How to Charge a Car Battery

Need to know how to charge a car battery? Charging a car battery isn't tricky if you've got a good battery charger and a safe place to perform the task. You'll want to make safety a priority as you tackle this job for the first time.

Follow these simple steps to safely charge your car battery:

  • Read Manufacturer's Instructions: Take the time to read the directions, even if you think you know what you are doing. There may be precautions specific to this particular battery or battery charger.
  • Fill a Bucket: Make sure you have a bucket of clean, soapy water nearby in case of an accident. If battery acid leaks onto your skin at any point, you need to wash with soapy water immediately. If you get battery acid in your eye, you will need to flush it with fresh, clear water for at least 15 minutes and call 911 for medical assistance.
  • Remove Jewelry: Remove all metal jewelry before attempting this task. Electricity can arc from the battery across your jewelry, causing burns and potentially causing the battery to explode.
  • Wear Proper Eyewear: Put on your safety goggles, eyewear that protects your eyes from every angle. Regular glasses are not protective enough.
  • Open up the Garage Door: Make sure you charge in a ventilated area. Never charge your battery in a closed area. Move the car outside or have the garage door open.
  • Remove Flammable Substances: Make sure there are no flammable substances anywhere near the battery or charger. This includes flammable cleaners, solvents and cans of gasoline. Sparks can fly while you're charging the battery, igniting vapors. Be careful not to cause sparks by allowing tools to touch either the battery post or the metal parts of the car.
  • Add Water: Add water to the battery cells until battery acid is covering the plates in each cell. Be careful not to overfill; always pay attention to level markers.
  • Place the Charger at a Proper Distance: Place the charger as far away from the battery as possible, without stretching the cables too much. Make sure the charger is switched off. Do not plug it in until it's connected.
  • Make Note of Voltage and Charge Rate of Battery: Most batteries are either 6 volt or 12 volt. Most charge rates are 2, 6, 12 or 30 amps. Set your charger appropriately. Too much current could cause the battery to explode.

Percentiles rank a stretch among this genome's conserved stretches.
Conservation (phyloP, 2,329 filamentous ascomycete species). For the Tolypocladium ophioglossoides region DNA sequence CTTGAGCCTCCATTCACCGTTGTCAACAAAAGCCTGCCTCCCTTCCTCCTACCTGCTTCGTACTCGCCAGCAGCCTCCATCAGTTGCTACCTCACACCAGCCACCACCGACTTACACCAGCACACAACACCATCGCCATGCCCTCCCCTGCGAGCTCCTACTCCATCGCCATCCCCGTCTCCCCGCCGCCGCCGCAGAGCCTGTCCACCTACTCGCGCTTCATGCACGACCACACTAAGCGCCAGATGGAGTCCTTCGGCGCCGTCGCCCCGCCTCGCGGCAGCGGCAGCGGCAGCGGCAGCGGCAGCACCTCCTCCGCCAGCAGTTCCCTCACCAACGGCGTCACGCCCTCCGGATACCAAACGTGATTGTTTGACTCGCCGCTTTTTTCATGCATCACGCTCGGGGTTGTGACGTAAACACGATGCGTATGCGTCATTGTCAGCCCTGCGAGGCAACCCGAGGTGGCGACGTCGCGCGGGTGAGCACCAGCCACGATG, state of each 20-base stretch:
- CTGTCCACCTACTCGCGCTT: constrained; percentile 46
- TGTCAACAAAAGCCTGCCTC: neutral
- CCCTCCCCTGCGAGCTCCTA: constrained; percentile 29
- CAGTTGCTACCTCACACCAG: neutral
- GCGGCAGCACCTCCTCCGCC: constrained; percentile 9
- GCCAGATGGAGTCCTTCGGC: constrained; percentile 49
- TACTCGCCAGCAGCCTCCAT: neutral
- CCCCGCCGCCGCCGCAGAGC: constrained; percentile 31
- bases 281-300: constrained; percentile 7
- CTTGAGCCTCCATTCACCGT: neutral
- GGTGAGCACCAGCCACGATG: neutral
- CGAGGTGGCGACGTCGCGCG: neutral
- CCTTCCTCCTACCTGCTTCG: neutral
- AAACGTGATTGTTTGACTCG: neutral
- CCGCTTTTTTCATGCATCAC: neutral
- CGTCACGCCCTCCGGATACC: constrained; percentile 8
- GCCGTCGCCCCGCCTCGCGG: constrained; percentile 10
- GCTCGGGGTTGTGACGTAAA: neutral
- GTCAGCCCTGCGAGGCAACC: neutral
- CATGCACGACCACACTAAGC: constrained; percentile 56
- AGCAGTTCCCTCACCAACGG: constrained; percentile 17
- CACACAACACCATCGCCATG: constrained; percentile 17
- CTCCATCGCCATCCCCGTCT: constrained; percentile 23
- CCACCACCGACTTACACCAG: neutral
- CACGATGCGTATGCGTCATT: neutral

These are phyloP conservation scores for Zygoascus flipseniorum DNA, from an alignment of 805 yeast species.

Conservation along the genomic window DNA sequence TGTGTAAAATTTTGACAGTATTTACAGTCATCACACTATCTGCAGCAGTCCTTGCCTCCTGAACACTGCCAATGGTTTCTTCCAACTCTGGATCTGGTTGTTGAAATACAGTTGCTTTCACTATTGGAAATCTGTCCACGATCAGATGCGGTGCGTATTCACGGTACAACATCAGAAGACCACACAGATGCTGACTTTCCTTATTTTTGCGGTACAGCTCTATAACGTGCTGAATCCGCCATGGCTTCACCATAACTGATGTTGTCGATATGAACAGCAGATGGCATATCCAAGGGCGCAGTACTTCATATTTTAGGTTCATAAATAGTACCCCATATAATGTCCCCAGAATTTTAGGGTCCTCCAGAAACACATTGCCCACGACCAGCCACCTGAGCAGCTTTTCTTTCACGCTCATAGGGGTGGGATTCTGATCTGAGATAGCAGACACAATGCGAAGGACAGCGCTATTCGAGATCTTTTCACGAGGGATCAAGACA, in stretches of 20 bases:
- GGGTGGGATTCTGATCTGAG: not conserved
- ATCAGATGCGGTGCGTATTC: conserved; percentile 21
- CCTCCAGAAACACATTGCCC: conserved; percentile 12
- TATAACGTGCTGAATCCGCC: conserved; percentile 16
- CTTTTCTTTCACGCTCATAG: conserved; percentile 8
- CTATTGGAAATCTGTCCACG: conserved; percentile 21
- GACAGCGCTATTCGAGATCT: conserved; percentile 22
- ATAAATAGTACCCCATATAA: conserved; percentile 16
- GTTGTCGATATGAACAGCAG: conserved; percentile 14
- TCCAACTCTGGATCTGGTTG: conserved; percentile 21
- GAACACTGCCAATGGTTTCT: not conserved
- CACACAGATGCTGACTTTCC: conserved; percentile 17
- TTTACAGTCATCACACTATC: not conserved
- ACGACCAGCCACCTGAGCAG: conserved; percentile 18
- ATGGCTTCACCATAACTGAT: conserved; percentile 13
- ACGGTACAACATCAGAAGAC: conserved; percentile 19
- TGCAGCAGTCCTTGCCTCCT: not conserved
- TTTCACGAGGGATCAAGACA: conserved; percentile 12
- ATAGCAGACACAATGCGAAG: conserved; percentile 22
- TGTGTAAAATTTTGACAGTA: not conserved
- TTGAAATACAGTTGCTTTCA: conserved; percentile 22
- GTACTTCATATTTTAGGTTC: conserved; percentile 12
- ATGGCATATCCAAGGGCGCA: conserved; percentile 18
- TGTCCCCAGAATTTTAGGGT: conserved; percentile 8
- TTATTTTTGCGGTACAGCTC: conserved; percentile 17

• Secure Charger Clips: Connect the positive charger clip to the positive post of the battery. Connect the negative charger clip to the engine block or the car frame, well away from the battery. If there's any charge in the system, you may get a small spark when you connect the second cable. The positive clip should be red; the negative clip should be black. Make sure each charger clip has solid contact by twisting them a bit.
  • Plug the Charger Into an Electrical Outlet: Don't do this until both clips are securely attached. Always make sure the battery charger is properly grounded; it should have an electrical cord that is equipped with a grounding conductor and a grounding plug. Never alter the cord. If you feel even the slightest shock when you plug in the charger, turn off the electricity and call an electrician to see if the problem is the charger, the grounding mechanism or the outlet.
  • Let the Battery Charge: The owner's manual for your charger should tell you how long it will take to charge the battery. Don't let the charger run too long, as this can overload the battery. Stopping the charger too quickly will leave you with an inadequate battery charge. If your battery isn't working properly after the recommended charging time, there's likely something wrong with the battery itself. 
  • Unplug the Charger. Unplug the charger from the outlet, then turn off the power. Disconnect the charger clips from the battery, beginning with the black clip attached to the engine block. The clip attached to the battery is removed last.

Safety Precautions

  • Never charge a frozen battery. Heat from charging may crack the battery's casing, spurting battery acid everywhere. 
  • Check the battery for cracks and corrosion before charging. If you see cracks or excessive corrosion on the terminals, the battery is leaking and needs to be replaced.
  • Never overcharge a battery. Batteries can explode or cause fires if they're overcharged.
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